Advancing GeoMarketing analyses with improved spatiotemporal distribution of population at high resolution

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Knowing the spatiotemporal distribution of population at the local level is fundamental for many applications, including risk management, health and environmental studies, territorial planning and management, and GeoMarketing. Census figures register where people reside and usually sleep, and are frequently the only data source available for such analyses. Currently, the analysis of service areas and population served is mostly made considering only census data as source of population distribution, while some businesses clearly serve mostly a daytime population. However, population density is not constant within census enumeration areas. Also, due to human activities, population counts and their distribution vary widely from nighttime to daytime, especially in metropolitan areas, and this variation is not captured by census data. Raster dasymetric mapping within geographic modeling allows transforming raw population counts to population density limited to specific areas where the variable is present, in more detailed temporal periods, by using ancillary data sets and zonal interpolation. In GeoMarketing, this information is especially useful for retail sales, banking, insurance, lodging, real estate, and franchising. These refined distributions can be used to improve such analyses as site selection, service area and population served, assessment of potential markets, routing activities, location-allocation, and gravity models. This study uses such a dasymetric mapping approach for detailed modeling and mapping of the spatiotemporal distribution of population in the daily cycle. These data sets are used to assess the location and the varying population contained in the service areas of existing and prospective commercial facilities in the daily cycle, for different types of businesses. Applications in GeoMarketing using spatial analysis are illustrated for three different scenarios involving private sector services where maximizing coverage of target population is paramount for success. The case studies show that when the spatiotemporal distribution of population is considered, the obtained set of solutions differs from the one produced by using census-based data alone. The results demonstrate that enhancing population distribution data through geographical modeling can greatly benefit spatial analysis in GeoMarketing, resulting in the production of better information that ultimately allows improved decision-making.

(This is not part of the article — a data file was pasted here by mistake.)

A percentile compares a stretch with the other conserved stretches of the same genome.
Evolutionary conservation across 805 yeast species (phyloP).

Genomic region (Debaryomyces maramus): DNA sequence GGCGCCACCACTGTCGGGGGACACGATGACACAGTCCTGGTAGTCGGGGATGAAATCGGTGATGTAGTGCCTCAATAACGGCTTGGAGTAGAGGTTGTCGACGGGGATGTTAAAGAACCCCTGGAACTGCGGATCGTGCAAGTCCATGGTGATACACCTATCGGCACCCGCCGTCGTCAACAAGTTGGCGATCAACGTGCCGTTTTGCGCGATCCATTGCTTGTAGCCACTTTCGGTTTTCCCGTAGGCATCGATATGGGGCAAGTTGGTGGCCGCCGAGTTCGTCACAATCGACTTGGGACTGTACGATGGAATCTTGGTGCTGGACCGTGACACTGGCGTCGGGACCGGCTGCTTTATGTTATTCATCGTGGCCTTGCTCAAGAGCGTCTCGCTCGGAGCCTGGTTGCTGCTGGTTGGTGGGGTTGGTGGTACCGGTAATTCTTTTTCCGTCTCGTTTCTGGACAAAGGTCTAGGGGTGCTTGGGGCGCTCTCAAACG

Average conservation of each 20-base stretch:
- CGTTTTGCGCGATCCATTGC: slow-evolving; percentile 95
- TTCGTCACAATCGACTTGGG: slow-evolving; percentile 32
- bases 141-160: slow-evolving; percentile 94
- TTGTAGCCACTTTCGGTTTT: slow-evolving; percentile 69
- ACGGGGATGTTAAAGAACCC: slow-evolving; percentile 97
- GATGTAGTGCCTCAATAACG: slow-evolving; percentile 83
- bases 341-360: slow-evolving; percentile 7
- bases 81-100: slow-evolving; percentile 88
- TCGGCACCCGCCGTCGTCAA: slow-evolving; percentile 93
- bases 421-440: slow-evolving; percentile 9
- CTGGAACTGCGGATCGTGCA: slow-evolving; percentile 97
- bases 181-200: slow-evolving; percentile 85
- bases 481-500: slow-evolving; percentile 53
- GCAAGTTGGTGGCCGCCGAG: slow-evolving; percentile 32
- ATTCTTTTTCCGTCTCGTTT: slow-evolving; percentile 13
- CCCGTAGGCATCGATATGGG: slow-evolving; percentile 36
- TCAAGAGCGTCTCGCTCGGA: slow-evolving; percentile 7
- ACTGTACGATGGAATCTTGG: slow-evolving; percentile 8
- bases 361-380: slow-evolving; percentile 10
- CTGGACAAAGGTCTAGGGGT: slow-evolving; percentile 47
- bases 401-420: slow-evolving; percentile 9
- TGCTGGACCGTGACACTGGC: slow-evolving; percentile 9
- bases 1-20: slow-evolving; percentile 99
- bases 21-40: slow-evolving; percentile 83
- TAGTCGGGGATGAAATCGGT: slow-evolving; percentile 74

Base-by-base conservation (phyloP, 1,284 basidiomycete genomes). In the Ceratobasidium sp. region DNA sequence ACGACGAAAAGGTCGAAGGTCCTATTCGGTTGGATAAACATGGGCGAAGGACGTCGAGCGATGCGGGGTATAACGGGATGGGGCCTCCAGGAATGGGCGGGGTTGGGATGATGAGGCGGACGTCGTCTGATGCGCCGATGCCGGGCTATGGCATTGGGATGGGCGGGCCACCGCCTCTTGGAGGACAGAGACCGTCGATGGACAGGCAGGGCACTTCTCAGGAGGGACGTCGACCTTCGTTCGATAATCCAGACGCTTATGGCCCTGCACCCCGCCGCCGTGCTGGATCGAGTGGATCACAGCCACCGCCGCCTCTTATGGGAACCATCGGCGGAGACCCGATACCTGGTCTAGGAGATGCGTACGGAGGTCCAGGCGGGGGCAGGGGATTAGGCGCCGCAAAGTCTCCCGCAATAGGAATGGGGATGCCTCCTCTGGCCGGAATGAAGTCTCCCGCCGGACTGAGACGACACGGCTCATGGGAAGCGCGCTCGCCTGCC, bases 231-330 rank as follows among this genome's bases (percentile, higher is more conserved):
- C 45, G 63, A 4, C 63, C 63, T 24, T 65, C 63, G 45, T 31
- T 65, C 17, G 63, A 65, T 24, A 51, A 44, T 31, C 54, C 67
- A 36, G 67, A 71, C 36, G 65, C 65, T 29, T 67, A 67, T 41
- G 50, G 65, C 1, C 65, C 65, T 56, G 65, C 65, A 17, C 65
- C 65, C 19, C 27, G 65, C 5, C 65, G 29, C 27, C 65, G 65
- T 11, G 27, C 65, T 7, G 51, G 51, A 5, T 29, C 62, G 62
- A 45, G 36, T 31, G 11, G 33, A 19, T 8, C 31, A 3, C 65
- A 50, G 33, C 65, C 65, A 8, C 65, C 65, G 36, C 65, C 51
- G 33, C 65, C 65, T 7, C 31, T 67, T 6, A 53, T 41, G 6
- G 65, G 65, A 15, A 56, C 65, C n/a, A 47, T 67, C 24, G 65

Original languageUnknown
Title of host publicationInformation Management and Evaluation
Publication statusPublished - 1 Jan 2012
EventECIME 2012 - 6th European Conference on Information Management and Evaluation -
Duration: 1 Jan 2012 → …


ConferenceECIME 2012 - 6th European Conference on Information Management and Evaluation
Period1/01/12 → …

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